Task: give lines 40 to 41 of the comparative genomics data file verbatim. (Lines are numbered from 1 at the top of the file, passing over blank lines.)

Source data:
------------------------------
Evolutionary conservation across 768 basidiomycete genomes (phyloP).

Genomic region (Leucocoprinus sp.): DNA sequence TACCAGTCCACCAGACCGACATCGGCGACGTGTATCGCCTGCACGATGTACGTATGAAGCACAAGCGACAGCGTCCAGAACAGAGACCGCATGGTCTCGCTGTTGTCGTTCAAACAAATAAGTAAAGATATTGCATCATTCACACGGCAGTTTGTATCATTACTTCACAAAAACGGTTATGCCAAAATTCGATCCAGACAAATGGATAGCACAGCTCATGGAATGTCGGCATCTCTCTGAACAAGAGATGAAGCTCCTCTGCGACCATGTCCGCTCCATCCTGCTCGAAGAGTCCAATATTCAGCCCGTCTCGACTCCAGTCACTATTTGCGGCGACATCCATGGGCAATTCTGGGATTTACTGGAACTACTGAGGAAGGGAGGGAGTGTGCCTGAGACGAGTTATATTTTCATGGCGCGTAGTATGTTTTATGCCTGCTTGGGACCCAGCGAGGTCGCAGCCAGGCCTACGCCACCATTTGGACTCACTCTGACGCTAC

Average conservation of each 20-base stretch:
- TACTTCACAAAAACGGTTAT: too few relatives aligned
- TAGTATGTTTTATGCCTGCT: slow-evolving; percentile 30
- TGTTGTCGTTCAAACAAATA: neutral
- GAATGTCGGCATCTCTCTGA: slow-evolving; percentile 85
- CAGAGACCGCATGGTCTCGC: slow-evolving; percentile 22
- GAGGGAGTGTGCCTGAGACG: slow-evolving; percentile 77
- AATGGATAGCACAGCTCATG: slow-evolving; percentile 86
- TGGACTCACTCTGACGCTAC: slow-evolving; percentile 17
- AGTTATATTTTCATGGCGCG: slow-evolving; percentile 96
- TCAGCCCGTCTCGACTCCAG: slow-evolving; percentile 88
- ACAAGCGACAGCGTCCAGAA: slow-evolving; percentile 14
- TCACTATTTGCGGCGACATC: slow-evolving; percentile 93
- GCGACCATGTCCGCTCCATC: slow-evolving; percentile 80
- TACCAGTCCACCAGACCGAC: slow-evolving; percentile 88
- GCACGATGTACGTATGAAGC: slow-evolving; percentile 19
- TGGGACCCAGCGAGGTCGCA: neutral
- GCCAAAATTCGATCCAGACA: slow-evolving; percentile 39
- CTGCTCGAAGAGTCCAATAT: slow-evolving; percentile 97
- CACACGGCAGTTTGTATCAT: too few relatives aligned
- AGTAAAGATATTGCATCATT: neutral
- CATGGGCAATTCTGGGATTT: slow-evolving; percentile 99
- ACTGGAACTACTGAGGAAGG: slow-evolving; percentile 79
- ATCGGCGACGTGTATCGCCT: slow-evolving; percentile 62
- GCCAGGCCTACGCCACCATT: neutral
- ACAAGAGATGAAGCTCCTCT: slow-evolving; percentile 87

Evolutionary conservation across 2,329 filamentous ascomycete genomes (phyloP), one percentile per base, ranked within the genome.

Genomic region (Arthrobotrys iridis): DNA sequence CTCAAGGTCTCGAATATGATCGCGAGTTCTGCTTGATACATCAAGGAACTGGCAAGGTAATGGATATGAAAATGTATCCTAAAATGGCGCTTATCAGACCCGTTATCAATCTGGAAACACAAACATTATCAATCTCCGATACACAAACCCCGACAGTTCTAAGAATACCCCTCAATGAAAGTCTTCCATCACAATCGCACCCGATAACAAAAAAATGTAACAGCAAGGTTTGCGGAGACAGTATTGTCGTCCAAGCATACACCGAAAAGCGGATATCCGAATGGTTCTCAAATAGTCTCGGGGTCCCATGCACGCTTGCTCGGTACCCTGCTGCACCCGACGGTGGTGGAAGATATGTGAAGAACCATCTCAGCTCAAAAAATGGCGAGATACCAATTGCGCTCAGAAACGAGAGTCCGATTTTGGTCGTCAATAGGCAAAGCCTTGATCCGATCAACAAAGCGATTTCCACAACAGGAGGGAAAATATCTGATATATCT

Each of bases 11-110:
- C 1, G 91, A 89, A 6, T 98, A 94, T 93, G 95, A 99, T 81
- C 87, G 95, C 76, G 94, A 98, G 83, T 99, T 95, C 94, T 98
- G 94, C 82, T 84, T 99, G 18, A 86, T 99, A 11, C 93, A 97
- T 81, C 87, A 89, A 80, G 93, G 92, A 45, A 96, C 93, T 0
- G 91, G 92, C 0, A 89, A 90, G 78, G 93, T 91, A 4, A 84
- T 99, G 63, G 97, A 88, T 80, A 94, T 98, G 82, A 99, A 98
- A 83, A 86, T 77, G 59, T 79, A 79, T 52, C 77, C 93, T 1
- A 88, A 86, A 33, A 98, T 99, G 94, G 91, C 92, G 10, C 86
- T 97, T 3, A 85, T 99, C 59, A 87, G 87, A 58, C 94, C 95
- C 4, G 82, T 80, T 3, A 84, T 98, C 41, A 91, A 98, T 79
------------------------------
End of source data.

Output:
- T 97, T 3, A 85, T 99, C 59, A 87, G 87, A 58, C 94, C 95
- C 4, G 82, T 80, T 3, A 84, T 98, C 41, A 91, A 98, T 79